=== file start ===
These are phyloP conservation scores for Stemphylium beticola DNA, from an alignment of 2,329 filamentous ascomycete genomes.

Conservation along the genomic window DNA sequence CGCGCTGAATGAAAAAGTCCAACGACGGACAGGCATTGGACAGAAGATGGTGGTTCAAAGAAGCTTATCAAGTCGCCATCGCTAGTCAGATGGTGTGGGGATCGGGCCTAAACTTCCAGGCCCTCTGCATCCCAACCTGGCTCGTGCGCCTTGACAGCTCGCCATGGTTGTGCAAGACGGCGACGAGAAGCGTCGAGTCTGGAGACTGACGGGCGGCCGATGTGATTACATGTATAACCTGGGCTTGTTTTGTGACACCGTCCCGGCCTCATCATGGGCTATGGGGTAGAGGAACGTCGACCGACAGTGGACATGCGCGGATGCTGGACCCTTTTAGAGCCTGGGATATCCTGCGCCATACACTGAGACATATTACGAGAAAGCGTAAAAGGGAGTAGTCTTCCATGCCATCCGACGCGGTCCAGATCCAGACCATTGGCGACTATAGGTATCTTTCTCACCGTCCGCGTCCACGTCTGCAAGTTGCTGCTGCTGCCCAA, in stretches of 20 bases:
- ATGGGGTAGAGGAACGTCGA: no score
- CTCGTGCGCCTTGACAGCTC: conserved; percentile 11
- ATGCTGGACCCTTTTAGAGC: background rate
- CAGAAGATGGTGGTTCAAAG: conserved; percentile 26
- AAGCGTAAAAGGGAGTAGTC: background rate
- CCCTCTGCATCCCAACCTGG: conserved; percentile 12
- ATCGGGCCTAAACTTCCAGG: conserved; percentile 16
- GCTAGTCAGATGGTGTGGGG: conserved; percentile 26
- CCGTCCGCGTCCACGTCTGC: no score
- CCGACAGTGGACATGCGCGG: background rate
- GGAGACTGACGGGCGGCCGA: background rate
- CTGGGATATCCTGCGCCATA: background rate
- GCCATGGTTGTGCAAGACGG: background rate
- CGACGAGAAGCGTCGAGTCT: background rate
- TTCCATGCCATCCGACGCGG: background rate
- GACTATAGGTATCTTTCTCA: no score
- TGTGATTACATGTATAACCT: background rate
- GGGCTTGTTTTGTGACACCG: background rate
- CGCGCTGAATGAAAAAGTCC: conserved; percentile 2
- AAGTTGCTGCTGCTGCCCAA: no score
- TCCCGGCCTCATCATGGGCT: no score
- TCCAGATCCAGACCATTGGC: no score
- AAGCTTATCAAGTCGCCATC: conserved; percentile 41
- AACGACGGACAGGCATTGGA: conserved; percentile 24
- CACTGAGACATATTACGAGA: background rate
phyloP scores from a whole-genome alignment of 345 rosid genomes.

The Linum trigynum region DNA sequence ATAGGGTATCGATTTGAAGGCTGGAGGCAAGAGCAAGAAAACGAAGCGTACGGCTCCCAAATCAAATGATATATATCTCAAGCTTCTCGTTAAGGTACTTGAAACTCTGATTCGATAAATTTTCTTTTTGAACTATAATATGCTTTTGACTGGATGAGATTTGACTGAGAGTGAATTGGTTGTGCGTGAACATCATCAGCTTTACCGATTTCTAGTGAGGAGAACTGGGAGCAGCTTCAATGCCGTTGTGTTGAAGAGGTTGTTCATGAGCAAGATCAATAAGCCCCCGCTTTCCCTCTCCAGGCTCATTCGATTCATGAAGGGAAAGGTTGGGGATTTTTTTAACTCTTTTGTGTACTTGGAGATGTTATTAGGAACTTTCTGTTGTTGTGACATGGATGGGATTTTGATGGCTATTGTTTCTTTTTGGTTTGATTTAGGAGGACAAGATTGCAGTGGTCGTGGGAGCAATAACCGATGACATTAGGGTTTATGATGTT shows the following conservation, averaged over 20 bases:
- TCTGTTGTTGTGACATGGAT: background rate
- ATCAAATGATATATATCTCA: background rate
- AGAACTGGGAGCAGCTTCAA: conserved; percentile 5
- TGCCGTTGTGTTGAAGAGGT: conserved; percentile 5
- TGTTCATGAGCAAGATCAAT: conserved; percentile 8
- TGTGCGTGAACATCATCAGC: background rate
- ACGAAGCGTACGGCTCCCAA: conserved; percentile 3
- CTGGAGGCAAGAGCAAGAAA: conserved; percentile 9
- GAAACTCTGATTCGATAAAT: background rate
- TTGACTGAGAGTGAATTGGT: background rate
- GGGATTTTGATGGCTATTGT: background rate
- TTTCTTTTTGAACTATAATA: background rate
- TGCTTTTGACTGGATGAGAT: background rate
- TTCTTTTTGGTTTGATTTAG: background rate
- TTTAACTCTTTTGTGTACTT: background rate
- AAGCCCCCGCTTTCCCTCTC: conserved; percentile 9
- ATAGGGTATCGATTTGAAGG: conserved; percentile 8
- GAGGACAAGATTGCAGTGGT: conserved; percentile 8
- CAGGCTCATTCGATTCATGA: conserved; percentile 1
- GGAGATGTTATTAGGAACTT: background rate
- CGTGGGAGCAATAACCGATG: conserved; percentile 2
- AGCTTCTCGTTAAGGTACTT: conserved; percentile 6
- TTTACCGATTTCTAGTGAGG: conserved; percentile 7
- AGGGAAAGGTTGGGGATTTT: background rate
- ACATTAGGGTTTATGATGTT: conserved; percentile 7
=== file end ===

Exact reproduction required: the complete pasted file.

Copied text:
These are phyloP conservation scores for Stemphylium beticola DNA, from an alignment of 2,329 filamentous ascomycete genomes.

Conservation along the genomic window DNA sequence CGCGCTGAATGAAAAAGTCCAACGACGGACAGGCATTGGACAGAAGATGGTGGTTCAAAGAAGCTTATCAAGTCGCCATCGCTAGTCAGATGGTGTGGGGATCGGGCCTAAACTTCCAGGCCCTCTGCATCCCAACCTGGCTCGTGCGCCTTGACAGCTCGCCATGGTTGTGCAAGACGGCGACGAGAAGCGTCGAGTCTGGAGACTGACGGGCGGCCGATGTGATTACATGTATAACCTGGGCTTGTTTTGTGACACCGTCCCGGCCTCATCATGGGCTATGGGGTAGAGGAACGTCGACCGACAGTGGACATGCGCGGATGCTGGACCCTTTTAGAGCCTGGGATATCCTGCGCCATACACTGAGACATATTACGAGAAAGCGTAAAAGGGAGTAGTCTTCCATGCCATCCGACGCGGTCCAGATCCAGACCATTGGCGACTATAGGTATCTTTCTCACCGTCCGCGTCCACGTCTGCAAGTTGCTGCTGCTGCCCAA, in stretches of 20 bases:
- ATGGGGTAGAGGAACGTCGA: no score
- CTCGTGCGCCTTGACAGCTC: conserved; percentile 11
- ATGCTGGACCCTTTTAGAGC: background rate
- CAGAAGATGGTGGTTCAAAG: conserved; percentile 26
- AAGCGTAAAAGGGAGTAGTC: background rate
- CCCTCTGCATCCCAACCTGG: conserved; percentile 12
- ATCGGGCCTAAACTTCCAGG: conserved; percentile 16
- GCTAGTCAGATGGTGTGGGG: conserved; percentile 26
- CCGTCCGCGTCCACGTCTGC: no score
- CCGACAGTGGACATGCGCGG: background rate
- GGAGACTGACGGGCGGCCGA: background rate
- CTGGGATATCCTGCGCCATA: background rate
- GCCATGGTTGTGCAAGACGG: background rate
- CGACGAGAAGCGTCGAGTCT: background rate
- TTCCATGCCATCCGACGCGG: background rate
- GACTATAGGTATCTTTCTCA: no score
- TGTGATTACATGTATAACCT: background rate
- GGGCTTGTTTTGTGACACCG: background rate
- CGCGCTGAATGAAAAAGTCC: conserved; percentile 2
- AAGTTGCTGCTGCTGCCCAA: no score
- TCCCGGCCTCATCATGGGCT: no score
- TCCAGATCCAGACCATTGGC: no score
- AAGCTTATCAAGTCGCCATC: conserved; percentile 41
- AACGACGGACAGGCATTGGA: conserved; percentile 24
- CACTGAGACATATTACGAGA: background rate
phyloP scores from a whole-genome alignment of 345 rosid genomes.

The Linum trigynum region DNA sequence ATAGGGTATCGATTTGAAGGCTGGAGGCAAGAGCAAGAAAACGAAGCGTACGGCTCCCAAATCAAATGATATATATCTCAAGCTTCTCGTTAAGGTACTTGAAACTCTGATTCGATAAATTTTCTTTTTGAACTATAATATGCTTTTGACTGGATGAGATTTGACTGAGAGTGAATTGGTTGTGCGTGAACATCATCAGCTTTACCGATTTCTAGTGAGGAGAACTGGGAGCAGCTTCAATGCCGTTGTGTTGAAGAGGTTGTTCATGAGCAAGATCAATAAGCCCCCGCTTTCCCTCTCCAGGCTCATTCGATTCATGAAGGGAAAGGTTGGGGATTTTTTTAACTCTTTTGTGTACTTGGAGATGTTATTAGGAACTTTCTGTTGTTGTGACATGGATGGGATTTTGATGGCTATTGTTTCTTTTTGGTTTGATTTAGGAGGACAAGATTGCAGTGGTCGTGGGAGCAATAACCGATGACATTAGGGTTTATGATGTT shows the following conservation, averaged over 20 bases:
- TCTGTTGTTGTGACATGGAT: background rate
- ATCAAATGATATATATCTCA: background rate
- AGAACTGGGAGCAGCTTCAA: conserved; percentile 5
- TGCCGTTGTGTTGAAGAGGT: conserved; percentile 5
- TGTTCATGAGCAAGATCAAT: conserved; percentile 8
- TGTGCGTGAACATCATCAGC: background rate
- ACGAAGCGTACGGCTCCCAA: conserved; percentile 3
- CTGGAGGCAAGAGCAAGAAA: conserved; percentile 9
- GAAACTCTGATTCGATAAAT: background rate
- TTGACTGAGAGTGAATTGGT: background rate
- GGGATTTTGATGGCTATTGT: background rate
- TTTCTTTTTGAACTATAATA: background rate
- TGCTTTTGACTGGATGAGAT: background rate
- TTCTTTTTGGTTTGATTTAG: background rate
- TTTAACTCTTTTGTGTACTT: background rate
- AAGCCCCCGCTTTCCCTCTC: conserved; percentile 9
- ATAGGGTATCGATTTGAAGG: conserved; percentile 8
- GAGGACAAGATTGCAGTGGT: conserved; percentile 8
- CAGGCTCATTCGATTCATGA: conserved; percentile 1
- GGAGATGTTATTAGGAACTT: background rate
- CGTGGGAGCAATAACCGATG: conserved; percentile 2
- AGCTTCTCGTTAAGGTACTT: conserved; percentile 6
- TTTACCGATTTCTAGTGAGG: conserved; percentile 7
- AGGGAAAGGTTGGGGATTTT: background rate
- ACATTAGGGTTTATGATGTT: conserved; percentile 7